0:22:04.1 S2: Oh my gosh.
0:22:05.6 DL: Oh, by the way, her name, Karma.
0:22:08.4 S2: Oh, no way.
0:22:09.9 DL: Oh yeah, way. Yeah. Her parents were two hippy professor types.
0:22:12.4 S2: Oh my gosh.
0:22:15.7 DL: But anyway, but then she came back and she said, I did this thing, I hope you're not upset with me, but you need to go do this thing. This was like October... This was like September. Robert said be sure you sign up by the end of October, the conference was in April of the next year, and she said, "Here's the bad news, you're number 13 on the waiting list." And I went, "Oh, that's not good." So I wrote to Dr. Schleip this very contrite letter, "I'm so sorry." And he wrote back. "Aren't you, this talented video guy?"
0:22:46.4 DL: And I thought, Well, maybe 'cause, like I said, I made things. So when we went into the cadaver lab with Tom Myers, I asked can I bring my video camera? Great, can I turn it into a little mini-documentary? Great. Any time my brain saw something it wanted to make, I would find a way to try to make it. So I said, "Yeah, I can be." So Robert came back to me about a week later and said, "Look, I can knock a couple hundred bucks off your tuition, but it ensures that you will get in if you'll be willing to videotape the proceedings." So I lugged all my equipment to Germany and my tripods and everything. And again, jumping in over my head, and then I had to get all of the rockstars to sign releases and waivers to video tape them. I took on the duties of editing the footage so that it was comprehensible to the person watching it, which meant putting the slides in in the right places, which meant I had to sit there over and over and over again, because I needed to understand it well enough in order to edit it properly, and that became a regular gig for me for about six or seven years. So that was the deep science dive.
0:24:00.3 S2: David was present, he showed up for his clients for his education and for moments that offered him opportunities. He has since then written a book, which is about to be released in its second edition, how did he even begin this process? David saw a need.
0:24:17.7 DL: So I was accumulating a pretty sizable knowledge base between all of the things that I was doing, particularly video taping all these conferences and editing them and making them available for study, and I was lecturing every chance I could get in the UPMC system, which is a multi-hospital group. So any time I had the opportunity, I was up there, I was doing that thing. My mentor at the hospital, who ran the Department of Family and Community Medicine was an MD and an osteopath, and he was like, "Son, you really need to be writing. You need to be writing this stuff." So he was pushing me in that direction. You may have picked this up already, I am a pathological communicator in all mediums.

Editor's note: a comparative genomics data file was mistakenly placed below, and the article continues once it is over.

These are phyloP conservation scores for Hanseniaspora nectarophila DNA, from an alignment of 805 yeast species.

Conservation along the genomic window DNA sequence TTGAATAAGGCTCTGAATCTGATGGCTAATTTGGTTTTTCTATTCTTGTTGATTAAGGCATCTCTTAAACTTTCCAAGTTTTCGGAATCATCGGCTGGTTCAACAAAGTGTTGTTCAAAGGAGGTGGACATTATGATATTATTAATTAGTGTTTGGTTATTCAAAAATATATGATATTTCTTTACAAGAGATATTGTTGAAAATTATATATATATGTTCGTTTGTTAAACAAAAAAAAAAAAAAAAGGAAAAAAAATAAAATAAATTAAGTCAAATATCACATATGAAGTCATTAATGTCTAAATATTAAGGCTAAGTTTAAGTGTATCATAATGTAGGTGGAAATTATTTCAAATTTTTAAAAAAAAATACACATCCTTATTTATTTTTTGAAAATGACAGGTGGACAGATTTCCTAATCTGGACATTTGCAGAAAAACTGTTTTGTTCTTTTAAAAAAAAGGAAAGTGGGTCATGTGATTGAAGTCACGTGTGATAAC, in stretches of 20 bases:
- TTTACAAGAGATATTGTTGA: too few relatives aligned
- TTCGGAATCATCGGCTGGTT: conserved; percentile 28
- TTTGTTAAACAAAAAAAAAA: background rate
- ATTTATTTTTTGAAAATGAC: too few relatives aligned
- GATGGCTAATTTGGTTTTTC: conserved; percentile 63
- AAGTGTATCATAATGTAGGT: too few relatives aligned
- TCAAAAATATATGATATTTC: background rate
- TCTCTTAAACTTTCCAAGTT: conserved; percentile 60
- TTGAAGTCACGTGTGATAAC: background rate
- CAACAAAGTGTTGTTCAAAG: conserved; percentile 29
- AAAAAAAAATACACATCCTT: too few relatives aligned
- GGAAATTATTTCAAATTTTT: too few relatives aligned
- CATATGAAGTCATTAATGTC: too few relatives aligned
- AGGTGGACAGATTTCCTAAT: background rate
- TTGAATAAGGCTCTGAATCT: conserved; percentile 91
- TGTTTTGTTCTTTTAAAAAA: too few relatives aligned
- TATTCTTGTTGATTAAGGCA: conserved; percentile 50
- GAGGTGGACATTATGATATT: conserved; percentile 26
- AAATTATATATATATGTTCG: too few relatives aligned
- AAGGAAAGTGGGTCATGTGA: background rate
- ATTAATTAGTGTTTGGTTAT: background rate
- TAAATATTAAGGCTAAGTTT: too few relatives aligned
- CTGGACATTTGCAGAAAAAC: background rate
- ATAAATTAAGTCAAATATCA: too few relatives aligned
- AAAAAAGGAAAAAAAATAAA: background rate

0:25:03.2 DL: I had been writing all my life, I enjoy it, and I was aware of a need. So there it was, at the time, there was Anatomy Trains, there was Fascia: The Tensional Network of the Human Body. There was Carla Stecker's book, which had just come out, there were some pretty weighty books out there, and I would be talking to doctors and other professionals in the UPMC system, and I would show them these books and they were like, "Why is everybody obsessed with Dupuytren syndrome? They were looking at these books and they could see that these were pretty high level books, but they still weren't getting it.
0:25:40.8 DL: And at the same time, I'm doing lectures, I'm talking to my patients, I'm talking to other professionals in my department, and I had a knack for talking about this stuff and making it accessible. So I'm like, okay, so the people in medicine aren't quite getting it from the heavy hitters, and they're... On the rank and file level, there's still a lot of confusion, there seems to be a place for what I think of as a pop science book, this professional pop science book. And I always love going all the way back to Carl Sagan in Cosmos. I love those kinds of science books, James Nestor's Breath being a very popular one that I'm sure a lot of your listeners have heard about. That's the next goal. But that's like, "Okay, there needs to be a book like that for fascia. Somewhere between breath and cosmos. And I think I can write that."
0:26:33.8 S2: Having thought about fascia and how to write about it and how to talk about it, I asked David if he had an elevator speech he could offer up.
0:26:42.4 DL: Wow, so my first thought when you say that is... What's nice is I find that I don't need one anymore. It's like it's starting to reach a point where people are actively seeking this approach out and coming to me, saying, "Oh, I read about this and you seem like the guy." But yeah, I learned my elevator pitch from a three-year-old I was treating.
0:27:02.1 S2: Oh, really?